We were almost ready to give up.

Then, after weeks of behind-the-scene’s wrangling, my editor/friend got an email from Jon Stewart’s publicist (at the almost-last-possible-minute before our deadline) saying: “Do you still want to interview Jon? Is there still time?”

Editor/friend was on the phone with me in seconds. Still time? I thought. Honey, even if I have to pull a writing all-nighter to make deadline! Hell yes, there’s still time.

I got off the call with editor/friend with a phone number and a time to call that same day…
(ohmygod, i’m thinking: i’m going to call jon stewart!).

My hands were shaking as I started jotting down some notes for the call, terrified that I would break into a thousand pieces of excitement.

At the appointed hour, I called the number Mr. Publicist had given us…

“Comedy Central; this is Beth.”

“Hi Beth; this is Deb Cooperman…I have an appointment to speak with Jon Stewart …” (ohmygod i have an appointment to speak with jon stewart!)

“Just a second Deb, I’ll put you through.”

So there I am, on hold with my heart beating in triple-time in my ears. (don’t be a stupid fangirl cooperman, you’re a professional; you have a story to write. breathe! you’ve worked with celebrities before; no big whoop. they’re just people. famous, talented people, sure, but people: chill-the-fuck-out.)

“Hello?” the voice says.  (ohmygod, it’s jon stewart!)

“Hi Jon, this is Deb Cooperman…”

“Hi Deb; how’re you doing?” (he called me deb…ohmygod; jon stewart said my name…) (chill-the-fuck-out cooperman!)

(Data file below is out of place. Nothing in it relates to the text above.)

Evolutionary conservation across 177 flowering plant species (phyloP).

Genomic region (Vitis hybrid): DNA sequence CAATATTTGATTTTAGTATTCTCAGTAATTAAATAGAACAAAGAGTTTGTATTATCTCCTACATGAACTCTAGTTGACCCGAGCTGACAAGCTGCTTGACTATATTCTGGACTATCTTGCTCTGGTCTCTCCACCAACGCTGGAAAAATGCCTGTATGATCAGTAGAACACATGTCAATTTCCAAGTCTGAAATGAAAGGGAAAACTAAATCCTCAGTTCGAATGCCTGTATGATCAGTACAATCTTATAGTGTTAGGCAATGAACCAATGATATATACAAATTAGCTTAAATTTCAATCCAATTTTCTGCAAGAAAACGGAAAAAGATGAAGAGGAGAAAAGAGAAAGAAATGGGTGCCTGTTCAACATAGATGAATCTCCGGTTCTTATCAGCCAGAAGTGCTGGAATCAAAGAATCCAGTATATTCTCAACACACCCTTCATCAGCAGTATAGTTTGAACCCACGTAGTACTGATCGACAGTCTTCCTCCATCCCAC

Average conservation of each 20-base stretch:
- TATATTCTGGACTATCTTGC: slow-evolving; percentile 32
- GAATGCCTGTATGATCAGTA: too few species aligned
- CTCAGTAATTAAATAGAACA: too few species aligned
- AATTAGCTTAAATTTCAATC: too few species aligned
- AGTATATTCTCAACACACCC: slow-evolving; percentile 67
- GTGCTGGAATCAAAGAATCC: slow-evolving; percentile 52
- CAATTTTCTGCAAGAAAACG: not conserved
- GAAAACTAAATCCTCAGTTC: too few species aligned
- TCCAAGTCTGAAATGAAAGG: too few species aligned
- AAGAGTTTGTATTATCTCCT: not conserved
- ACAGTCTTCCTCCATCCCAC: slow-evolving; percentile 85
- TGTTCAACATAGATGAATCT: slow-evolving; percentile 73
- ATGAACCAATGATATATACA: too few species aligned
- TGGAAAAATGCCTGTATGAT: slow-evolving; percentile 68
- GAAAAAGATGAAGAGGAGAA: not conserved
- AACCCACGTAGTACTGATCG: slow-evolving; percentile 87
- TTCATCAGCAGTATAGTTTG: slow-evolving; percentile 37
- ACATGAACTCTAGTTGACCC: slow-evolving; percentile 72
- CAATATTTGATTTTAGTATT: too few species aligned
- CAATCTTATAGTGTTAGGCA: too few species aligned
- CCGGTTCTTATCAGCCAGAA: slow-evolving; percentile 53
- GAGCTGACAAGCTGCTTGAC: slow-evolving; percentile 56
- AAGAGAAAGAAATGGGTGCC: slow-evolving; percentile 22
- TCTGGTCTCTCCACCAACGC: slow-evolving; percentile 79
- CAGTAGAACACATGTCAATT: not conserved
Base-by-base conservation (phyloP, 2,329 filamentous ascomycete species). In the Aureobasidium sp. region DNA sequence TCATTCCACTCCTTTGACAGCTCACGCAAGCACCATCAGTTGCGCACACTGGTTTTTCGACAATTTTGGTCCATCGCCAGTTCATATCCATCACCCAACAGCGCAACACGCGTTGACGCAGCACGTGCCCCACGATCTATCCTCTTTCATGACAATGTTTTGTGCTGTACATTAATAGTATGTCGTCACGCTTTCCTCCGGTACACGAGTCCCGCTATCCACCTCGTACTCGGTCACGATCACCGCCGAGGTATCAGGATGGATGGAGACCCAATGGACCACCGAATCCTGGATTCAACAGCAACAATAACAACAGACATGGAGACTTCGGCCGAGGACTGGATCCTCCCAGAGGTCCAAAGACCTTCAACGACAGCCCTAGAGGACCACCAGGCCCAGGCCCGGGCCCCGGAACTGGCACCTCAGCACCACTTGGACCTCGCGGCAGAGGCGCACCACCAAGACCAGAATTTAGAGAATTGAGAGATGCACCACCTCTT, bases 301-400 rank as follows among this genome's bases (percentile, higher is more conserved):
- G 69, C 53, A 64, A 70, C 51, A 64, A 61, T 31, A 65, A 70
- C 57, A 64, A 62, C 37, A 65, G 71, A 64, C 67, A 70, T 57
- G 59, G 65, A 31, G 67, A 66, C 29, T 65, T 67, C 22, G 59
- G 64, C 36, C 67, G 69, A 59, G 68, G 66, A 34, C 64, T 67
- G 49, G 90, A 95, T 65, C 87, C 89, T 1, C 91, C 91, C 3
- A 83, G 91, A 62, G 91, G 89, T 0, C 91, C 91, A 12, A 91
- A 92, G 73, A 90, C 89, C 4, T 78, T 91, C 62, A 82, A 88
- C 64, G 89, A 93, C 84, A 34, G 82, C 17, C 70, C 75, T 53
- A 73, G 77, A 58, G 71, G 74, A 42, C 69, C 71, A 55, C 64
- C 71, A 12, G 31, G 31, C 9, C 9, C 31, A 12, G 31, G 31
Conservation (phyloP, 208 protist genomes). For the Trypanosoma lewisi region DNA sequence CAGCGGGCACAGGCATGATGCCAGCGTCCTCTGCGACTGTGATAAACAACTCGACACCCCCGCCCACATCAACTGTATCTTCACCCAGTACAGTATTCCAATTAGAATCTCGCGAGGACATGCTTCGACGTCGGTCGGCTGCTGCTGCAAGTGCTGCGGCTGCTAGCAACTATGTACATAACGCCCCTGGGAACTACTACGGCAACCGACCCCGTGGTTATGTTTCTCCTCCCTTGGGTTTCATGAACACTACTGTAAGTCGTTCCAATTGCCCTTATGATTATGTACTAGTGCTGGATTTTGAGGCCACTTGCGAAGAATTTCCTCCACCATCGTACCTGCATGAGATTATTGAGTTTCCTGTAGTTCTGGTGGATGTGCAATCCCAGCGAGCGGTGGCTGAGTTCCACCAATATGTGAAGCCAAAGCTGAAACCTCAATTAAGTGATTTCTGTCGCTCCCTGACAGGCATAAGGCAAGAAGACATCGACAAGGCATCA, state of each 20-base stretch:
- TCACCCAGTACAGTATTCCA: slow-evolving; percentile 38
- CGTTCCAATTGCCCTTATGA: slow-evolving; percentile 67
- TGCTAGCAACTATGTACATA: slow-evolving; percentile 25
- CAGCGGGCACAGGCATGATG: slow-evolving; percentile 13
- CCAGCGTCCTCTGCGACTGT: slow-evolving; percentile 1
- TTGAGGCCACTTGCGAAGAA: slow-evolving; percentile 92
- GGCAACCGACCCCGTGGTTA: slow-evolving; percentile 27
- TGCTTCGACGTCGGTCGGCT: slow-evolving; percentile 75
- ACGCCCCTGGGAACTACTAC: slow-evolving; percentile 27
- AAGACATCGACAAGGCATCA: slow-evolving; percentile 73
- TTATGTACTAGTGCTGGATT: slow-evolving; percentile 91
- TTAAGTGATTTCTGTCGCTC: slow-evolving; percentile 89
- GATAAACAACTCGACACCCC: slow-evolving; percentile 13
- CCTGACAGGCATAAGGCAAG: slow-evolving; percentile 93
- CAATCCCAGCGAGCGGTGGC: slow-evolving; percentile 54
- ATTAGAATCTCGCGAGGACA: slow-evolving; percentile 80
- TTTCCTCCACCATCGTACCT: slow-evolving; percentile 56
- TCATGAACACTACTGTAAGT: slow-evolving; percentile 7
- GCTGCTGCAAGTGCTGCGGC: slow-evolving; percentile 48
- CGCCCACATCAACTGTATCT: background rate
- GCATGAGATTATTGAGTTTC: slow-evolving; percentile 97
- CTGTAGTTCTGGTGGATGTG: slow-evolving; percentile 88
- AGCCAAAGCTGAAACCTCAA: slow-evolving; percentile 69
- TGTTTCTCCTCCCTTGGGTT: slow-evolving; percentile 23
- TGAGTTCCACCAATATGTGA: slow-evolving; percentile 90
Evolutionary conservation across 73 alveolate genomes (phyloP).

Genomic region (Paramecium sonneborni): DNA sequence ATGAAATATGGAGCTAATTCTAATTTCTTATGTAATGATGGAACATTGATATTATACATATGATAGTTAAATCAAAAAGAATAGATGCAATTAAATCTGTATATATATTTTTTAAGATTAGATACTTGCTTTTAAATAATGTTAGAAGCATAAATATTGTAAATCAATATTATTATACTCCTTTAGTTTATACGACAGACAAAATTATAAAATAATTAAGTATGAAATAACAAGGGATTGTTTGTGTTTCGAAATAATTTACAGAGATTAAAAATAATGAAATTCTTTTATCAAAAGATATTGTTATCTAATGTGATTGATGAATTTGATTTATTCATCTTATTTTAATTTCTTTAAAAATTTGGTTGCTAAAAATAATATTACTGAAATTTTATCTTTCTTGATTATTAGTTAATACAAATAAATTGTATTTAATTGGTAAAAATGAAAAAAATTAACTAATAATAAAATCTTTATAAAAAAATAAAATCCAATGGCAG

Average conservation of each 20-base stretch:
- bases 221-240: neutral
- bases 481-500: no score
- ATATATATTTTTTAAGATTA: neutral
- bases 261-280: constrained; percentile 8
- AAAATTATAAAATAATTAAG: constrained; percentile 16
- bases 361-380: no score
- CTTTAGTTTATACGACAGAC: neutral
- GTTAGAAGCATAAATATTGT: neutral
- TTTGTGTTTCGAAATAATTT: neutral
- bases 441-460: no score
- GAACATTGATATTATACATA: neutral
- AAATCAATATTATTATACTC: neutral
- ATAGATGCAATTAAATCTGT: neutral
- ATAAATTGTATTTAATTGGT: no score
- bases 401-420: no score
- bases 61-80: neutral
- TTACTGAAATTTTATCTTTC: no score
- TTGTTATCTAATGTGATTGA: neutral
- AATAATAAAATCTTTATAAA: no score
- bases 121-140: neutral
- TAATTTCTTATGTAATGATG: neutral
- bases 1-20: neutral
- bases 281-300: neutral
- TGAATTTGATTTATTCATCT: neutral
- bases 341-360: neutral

“I’m fine, thanks,” I say. I congratulate him on his new baby – a daughter who’d been born just days before – he’s charming as hell; says he’s getting little sleep, but she’s amazing. I tell him I know he’s really busy, and I appreciate him taking the time to talk to me for this article.

“Glad to,” he says, actually sounding glad to.

A minute or two goes by, and it’s going pretty well, I think. My professionalism kicks in (read: i’m not acting like a butthead); I’m asking questions, taking notes, breathing, and the butterflies are calming down (wheew). I’ve asked a few questions, and he’s responded: gracious and funny, and it’s flowing nicely.

Then, about 5 minutes into the conversation he asks what the thrust of our story is. “Hometown boy makes fabulous,” I say (having relaxed by then, obviously), and he goes quiet for a second before saying: “Hm. That’s not what my publicist told me …”

Huh?

As I was soon able to piece together (dancing as fast as i could): in pitching this story my editor/friend did an amazing job of researching and selling the hometown angle. She’d discovered that a teacher who Stewart loved had recently died of Parkinson’s, and he’d worked on a local benefit to raise money for research, so in one of her pitch letters, she mentioned that perhaps Mr. Stewart would like to talk a bit about her influence.

Unfortunately, it seemed that Mr. Publicist told Stewart that we would be focusing the entire story on the teacher rather than having her be a possible element in it.

After this came to light, Jon very pleasantly, but also very definitively, put the kabosh on “yet another article about me right now.”

I told him we would be happy to shift the focus of the piece; that it would be no problem (i was tap dancing then, big-time). It seemed that he was used to big publications where you actually have to get editorial OK for something like that (not so in our little weekly).

Still, he, very politely said: “Why don’t you just confirm that with your editor and then reschedule another call through Matt?” (aka: mr. publicist.)